/ Friendship, Growing up/ 0 comments

In a sea of petty bitches + trick-ass ho’s, I was a real show pony. 

 


I got a taste for fame at a young age.

At a mere 9 years old, I was hand-picked to play the lead role in my local acting camp’s rendition of “Peter Pan.”

I was kind of a big deal.

Chosen, of course, for my solid build and strong set of pipes – perfect for prancing around onstage in green tights and being hoisted up by ropes while belting out Mary Martin’s beloved song lyrics – I was a natural choice.

And I received the full star treatment. Man, did it suit me:

* First seat on the bus for day trips to the reservoir.

* The envy of my peers.

* A chance to sing on public radio.

* Top-billing on the (neon-colored flyers that passed for) show programs.

I was a real show pony.

As it does, fame brought me lots of friends… but also plenty of enemies. There were kids who salivated at the thought of my downfall.

Like Kyra Hanson.

When I broke the stall door in the theater bathroom, it was no secret who’d snitched.

That ho had been gunning for me ever since I scored the starring role, relegating her to the ranks of “dancing alligators.”

Never mind that we’d all taken turns swinging on that door before its hinges finally gave way under my weight…

No matter.

I’d gotten a taste of fame, and I wasn’t about to let it slip through my fingers because of one petty bitch who couldn’t carry a tune in a bucket.

Acting was my destiny.

High on the fumes of showbiz, I started attending an acting class one night a week.

On my off hours, I watched and re-watched my favorite films to learn from my on-screen heroes…

Mary Kate and Ashley Olsen in It Takes Two…

Lindsay Lohan in The Parent Trap…

Thora Birch in Monkey Trouble… 

(Yeah. Nobody remembers old Thora, do they?)

I just knew that someday, it would be ME up there.

I was ready to do the work.

But also, I had a solid backup plan: enter as many of those Nickelodeon “star-in-a-TV-show” contests as I possibly could.

Success = guaranteed.

To me, it seemed that a superstar fate was unavoidable.

Then, Charlie Baxter happened.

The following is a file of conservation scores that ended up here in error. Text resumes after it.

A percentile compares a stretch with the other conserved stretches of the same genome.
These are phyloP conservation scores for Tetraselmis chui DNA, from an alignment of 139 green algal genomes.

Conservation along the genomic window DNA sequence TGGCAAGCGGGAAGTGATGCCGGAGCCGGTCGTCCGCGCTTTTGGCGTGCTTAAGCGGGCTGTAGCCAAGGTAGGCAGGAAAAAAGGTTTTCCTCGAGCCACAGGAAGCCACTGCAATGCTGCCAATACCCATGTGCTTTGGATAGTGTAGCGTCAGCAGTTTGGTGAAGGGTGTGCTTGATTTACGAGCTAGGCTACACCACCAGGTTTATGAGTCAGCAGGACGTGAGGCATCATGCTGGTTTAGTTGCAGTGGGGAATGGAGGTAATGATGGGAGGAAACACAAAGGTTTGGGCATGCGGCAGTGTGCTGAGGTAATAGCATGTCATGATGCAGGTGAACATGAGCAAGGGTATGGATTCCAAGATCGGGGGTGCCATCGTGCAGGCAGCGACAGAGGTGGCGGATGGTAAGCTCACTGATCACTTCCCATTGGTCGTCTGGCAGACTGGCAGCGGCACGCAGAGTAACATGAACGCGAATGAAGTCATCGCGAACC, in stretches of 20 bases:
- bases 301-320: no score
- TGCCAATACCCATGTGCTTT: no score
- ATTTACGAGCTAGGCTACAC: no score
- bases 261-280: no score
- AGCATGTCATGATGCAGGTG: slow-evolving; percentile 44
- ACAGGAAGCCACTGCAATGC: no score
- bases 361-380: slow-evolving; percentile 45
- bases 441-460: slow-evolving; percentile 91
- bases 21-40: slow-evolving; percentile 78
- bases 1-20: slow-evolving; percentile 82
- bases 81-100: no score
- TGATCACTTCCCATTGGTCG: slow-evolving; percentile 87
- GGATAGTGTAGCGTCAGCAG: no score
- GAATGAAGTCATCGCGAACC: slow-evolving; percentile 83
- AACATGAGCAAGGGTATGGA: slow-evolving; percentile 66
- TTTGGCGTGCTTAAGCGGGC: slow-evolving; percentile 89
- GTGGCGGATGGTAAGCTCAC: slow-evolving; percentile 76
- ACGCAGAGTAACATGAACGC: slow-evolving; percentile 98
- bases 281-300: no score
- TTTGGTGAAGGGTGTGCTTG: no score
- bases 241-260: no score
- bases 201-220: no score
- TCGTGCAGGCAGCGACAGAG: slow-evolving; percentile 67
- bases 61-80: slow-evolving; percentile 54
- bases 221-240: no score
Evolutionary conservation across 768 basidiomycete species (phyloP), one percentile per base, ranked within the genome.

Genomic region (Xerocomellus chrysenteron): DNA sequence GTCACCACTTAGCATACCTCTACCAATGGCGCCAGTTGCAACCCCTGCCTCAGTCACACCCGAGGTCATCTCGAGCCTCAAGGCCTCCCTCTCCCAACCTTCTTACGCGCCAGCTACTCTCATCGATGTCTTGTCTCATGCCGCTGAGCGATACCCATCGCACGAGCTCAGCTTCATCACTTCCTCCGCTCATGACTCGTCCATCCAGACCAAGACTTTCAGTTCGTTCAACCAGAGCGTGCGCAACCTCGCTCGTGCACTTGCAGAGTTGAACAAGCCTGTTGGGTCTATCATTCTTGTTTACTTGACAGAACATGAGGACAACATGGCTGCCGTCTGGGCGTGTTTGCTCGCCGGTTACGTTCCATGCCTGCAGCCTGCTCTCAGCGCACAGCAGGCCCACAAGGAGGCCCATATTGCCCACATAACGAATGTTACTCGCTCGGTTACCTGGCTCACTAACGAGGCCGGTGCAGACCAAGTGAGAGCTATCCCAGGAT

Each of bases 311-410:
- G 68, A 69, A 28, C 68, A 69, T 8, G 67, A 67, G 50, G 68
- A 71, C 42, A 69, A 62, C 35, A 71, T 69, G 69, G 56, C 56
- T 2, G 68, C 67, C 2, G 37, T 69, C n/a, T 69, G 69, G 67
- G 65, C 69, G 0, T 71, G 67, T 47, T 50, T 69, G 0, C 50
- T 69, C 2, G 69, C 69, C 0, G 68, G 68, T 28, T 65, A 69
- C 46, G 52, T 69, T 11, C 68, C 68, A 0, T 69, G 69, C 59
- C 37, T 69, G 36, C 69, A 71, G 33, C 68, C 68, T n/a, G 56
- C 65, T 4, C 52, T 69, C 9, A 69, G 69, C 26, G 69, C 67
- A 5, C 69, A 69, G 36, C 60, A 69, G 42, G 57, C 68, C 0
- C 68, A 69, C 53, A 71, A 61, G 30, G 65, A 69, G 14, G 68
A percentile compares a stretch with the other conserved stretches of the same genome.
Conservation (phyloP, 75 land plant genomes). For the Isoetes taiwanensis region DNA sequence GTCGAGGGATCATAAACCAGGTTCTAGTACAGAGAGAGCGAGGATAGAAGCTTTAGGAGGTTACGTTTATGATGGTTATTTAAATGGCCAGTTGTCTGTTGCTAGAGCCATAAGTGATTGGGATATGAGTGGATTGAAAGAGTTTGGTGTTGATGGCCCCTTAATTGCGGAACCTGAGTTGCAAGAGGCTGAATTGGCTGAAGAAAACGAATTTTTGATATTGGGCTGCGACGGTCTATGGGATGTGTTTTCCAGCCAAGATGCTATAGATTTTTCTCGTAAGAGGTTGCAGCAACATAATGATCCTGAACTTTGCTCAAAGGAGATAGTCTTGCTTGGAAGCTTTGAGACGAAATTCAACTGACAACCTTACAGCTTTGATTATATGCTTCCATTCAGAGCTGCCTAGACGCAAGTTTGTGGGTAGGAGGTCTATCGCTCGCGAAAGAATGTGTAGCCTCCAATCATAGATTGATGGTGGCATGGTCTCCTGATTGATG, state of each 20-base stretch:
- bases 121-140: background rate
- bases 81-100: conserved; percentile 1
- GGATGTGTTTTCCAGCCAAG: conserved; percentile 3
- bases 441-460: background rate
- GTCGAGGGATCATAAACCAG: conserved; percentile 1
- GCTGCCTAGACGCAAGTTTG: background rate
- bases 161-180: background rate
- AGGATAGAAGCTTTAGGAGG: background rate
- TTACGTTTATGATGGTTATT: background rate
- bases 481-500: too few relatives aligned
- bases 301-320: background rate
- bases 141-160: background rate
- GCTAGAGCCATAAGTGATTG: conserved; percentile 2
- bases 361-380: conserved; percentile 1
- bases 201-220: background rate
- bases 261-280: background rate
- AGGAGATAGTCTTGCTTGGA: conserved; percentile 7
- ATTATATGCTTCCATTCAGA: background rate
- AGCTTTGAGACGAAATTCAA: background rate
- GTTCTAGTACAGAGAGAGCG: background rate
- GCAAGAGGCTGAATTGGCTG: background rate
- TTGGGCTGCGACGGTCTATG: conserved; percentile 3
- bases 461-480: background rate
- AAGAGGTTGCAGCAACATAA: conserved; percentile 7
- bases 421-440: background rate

Charlie was a 5th-grader – one year older than me – and widely considered to be a huge dork. You know the type: goofy, klutzy, chubby, spat when he spoke.

He showed up at my acting class. The nerve!

It was laughable that he was there, thinking he’d find a place among us seasoned thespians.

HA!

But as we began our routine exercises for the night, it became clear that Charlie had quite the knack for it.

He received countless compliments from the teacher. He was chosen for improv scene after improv scene.

When my turn rolled around, I didn’t get so much as a “thanks for trying.”

And I realized that my willpower – fueled by a motivation to someday kiss Jonathan Taylor Thomas – was not going to get me far.

I needed to find an alternate route to glory.

So, my parents asked a family friend to give me voice lessons…

… which worked like a charm as long as I only sang “On My Own” from Les Miserables.

Then, I decided music was more my thing.

On my next birthday, my parents shelled out for a guitar and a beginner’s class…

… 19 years later, I could maaaybe still strum a few chords from Counting Crows.

Soon after that, my youth group praise team was in desperate need of a bass guitar player…

So, my parents hooked me up with a starter version…

… which I rocked for about 3 months.

(Okay, pause. I can feel your judgment from here. Clearly, my parents spoiled the shit out of me. That is my right, as an only child. #SorryNotSorry).

My last attempt at a life in the spotlight came in 10th grade, when I tried out for the lead role in my high school’s production of Number the Stars.

My audition was flawless.

The only mistake I made was telling my good friend, Lacey, about it. Lo and behold, she showed up and literally stole the show.

Got to stage kiss Alex Markle and everything.

Trick-ass ho.

With that, my daydreams of Oscars and Emmy’s were kaput. Reese Witherspoon and I would never be besties. I’d never solicit dating advice over drinks with Julia Roberts.

I abandoned my preoccupation with performance in favor of more pressing pursuits: like boys. Late night skinny dipping in the ocean. And Rusty’s Pizza.

Six years later, I found myself in the middle of Parnell Square in Dublin, Ireland.

It was late morning.

I wore a cherry red sweater and my favorite pair of jeans – the ones that were perfectly worn-in and soft with a saggy butt that would later prompt my partner to “accidentally” throw them away.

Standing with a small group of college peers, I waited on the taxi that would return us to our hotel after a quick breakfast.

Across the square, a rag-tag crew was piecing together what looked like a stage and sound system for an event later that day.

As I stood there silently taking in the predictable chaos of the stage team, the locals, the traffic, a familiar sound cut through the air…

… the first few beats of Amy Winehouse’s Valerie.

I recognized them instantly.

Without a moment’s thought, my feet began tapping out the rhythm.

And I danced with my friends right there in Parnell Square, as the bass drum coursed along the city walls and washed us in its echo.


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